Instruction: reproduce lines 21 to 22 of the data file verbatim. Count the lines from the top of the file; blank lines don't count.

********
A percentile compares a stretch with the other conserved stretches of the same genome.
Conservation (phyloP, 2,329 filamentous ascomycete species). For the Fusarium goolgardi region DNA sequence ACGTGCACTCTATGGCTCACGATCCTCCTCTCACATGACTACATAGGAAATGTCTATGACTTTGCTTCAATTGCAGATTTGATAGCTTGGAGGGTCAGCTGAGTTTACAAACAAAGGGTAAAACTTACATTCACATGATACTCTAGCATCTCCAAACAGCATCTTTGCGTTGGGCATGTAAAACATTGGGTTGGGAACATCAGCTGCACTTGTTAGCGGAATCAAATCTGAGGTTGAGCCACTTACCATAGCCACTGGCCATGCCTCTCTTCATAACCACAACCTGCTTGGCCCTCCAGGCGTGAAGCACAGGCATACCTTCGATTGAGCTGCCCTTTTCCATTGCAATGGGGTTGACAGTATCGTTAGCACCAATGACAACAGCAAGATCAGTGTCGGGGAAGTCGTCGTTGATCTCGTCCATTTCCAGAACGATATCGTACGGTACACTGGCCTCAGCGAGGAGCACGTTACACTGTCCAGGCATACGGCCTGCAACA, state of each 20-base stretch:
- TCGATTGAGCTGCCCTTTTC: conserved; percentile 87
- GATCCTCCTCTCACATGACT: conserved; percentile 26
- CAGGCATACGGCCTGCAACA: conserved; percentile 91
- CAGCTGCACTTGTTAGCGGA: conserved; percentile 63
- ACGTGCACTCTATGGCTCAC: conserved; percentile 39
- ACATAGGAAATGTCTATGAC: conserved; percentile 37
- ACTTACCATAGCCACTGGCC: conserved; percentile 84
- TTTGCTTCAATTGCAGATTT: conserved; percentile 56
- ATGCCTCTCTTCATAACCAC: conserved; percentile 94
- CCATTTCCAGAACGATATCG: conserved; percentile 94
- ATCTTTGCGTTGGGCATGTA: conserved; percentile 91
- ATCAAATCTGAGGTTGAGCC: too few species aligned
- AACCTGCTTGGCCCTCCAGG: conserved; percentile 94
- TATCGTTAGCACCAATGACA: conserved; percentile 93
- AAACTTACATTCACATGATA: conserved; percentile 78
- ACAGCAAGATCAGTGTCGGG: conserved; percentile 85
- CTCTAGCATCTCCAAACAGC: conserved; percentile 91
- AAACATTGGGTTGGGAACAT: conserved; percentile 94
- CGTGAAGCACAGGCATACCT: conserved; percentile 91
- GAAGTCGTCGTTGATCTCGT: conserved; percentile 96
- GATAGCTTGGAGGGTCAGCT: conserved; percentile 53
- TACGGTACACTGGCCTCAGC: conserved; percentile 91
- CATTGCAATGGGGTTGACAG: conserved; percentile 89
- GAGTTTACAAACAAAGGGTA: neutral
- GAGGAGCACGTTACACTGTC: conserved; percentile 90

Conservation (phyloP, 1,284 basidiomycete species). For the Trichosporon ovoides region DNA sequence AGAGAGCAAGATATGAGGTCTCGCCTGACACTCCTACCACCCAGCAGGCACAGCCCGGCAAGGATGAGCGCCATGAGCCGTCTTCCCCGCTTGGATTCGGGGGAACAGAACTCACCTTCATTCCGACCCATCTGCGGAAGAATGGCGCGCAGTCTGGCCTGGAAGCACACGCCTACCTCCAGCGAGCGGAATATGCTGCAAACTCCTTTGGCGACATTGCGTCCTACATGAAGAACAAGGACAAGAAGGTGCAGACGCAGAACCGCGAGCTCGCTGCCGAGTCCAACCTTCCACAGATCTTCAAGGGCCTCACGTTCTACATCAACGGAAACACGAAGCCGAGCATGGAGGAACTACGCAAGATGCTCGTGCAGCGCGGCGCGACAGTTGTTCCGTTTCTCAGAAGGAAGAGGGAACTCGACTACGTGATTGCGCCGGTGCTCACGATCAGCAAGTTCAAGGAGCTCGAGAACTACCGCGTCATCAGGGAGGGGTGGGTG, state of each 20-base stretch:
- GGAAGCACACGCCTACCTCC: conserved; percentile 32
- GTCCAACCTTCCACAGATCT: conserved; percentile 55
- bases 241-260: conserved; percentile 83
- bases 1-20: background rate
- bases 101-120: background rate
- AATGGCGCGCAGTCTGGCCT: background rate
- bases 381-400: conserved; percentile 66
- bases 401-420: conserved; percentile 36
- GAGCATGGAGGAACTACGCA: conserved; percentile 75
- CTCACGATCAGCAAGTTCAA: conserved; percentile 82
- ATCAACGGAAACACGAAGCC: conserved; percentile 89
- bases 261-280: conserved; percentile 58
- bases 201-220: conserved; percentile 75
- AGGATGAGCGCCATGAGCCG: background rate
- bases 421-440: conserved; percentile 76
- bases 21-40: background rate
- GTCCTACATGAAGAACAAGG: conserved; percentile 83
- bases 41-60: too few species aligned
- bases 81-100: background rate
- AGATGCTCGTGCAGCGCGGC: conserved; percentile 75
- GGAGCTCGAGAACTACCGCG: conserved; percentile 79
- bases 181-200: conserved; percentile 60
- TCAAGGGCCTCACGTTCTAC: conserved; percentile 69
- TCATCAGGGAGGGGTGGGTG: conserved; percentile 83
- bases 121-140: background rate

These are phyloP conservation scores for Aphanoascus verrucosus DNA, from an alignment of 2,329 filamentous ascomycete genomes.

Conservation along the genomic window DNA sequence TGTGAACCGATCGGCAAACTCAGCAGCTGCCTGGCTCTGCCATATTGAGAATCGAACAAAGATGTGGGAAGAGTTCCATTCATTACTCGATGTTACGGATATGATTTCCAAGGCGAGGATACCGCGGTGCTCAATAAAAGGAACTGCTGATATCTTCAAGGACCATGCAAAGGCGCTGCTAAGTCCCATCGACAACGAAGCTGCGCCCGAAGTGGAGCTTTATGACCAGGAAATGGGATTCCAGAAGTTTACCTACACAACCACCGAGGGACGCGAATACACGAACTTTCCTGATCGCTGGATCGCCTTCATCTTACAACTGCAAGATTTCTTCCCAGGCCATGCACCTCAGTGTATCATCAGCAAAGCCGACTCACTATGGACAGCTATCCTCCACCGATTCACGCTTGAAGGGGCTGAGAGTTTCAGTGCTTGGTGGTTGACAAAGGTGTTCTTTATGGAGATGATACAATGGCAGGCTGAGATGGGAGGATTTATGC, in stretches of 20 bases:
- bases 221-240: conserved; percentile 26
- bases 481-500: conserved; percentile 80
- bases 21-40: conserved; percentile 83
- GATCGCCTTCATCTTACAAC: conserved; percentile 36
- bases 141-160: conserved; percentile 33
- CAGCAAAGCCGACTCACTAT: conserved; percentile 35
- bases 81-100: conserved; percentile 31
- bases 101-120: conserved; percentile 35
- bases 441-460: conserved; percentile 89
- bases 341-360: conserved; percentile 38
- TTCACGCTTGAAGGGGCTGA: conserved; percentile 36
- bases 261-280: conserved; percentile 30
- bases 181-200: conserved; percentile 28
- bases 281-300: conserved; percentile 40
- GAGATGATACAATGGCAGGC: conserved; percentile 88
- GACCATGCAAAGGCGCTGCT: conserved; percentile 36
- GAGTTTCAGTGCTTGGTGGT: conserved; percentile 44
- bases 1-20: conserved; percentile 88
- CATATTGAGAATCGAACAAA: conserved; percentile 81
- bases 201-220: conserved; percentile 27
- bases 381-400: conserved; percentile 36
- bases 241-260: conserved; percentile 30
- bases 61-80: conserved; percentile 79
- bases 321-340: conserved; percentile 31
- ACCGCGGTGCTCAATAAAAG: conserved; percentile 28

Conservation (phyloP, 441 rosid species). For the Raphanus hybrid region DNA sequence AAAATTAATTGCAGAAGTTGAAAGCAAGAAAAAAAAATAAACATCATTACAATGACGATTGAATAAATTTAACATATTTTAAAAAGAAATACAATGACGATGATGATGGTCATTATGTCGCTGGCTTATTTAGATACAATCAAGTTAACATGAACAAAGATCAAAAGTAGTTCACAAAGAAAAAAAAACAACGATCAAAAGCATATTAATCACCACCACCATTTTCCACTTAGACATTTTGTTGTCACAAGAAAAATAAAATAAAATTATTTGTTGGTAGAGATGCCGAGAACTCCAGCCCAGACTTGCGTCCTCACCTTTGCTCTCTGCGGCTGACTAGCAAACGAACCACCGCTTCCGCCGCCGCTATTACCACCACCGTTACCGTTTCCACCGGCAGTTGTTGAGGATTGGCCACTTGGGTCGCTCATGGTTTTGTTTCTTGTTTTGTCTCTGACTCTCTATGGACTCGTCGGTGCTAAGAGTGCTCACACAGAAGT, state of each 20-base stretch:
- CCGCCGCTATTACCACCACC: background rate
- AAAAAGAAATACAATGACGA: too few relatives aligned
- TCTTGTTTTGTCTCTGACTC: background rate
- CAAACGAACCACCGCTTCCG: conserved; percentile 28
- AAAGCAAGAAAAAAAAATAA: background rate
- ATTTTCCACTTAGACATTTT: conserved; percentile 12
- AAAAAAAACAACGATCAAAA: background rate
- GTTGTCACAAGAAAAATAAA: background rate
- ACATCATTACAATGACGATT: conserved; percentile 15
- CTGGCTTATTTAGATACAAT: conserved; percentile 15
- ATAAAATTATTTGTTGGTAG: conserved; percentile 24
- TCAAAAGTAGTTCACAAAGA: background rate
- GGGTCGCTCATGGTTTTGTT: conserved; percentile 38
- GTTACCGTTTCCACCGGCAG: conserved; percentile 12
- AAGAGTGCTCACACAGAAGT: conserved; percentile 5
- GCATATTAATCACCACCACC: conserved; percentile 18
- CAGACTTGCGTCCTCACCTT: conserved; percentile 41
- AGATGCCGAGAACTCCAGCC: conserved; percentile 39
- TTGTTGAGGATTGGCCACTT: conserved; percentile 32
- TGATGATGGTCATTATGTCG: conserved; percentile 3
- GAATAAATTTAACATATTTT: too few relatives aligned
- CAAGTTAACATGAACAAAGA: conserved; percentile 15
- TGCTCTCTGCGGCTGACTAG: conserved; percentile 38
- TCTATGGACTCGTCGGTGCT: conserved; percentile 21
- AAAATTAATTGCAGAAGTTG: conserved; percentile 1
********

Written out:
- CGTGAAGCACAGGCATACCT: conserved; percentile 91
- GAAGTCGTCGTTGATCTCGT: conserved; percentile 96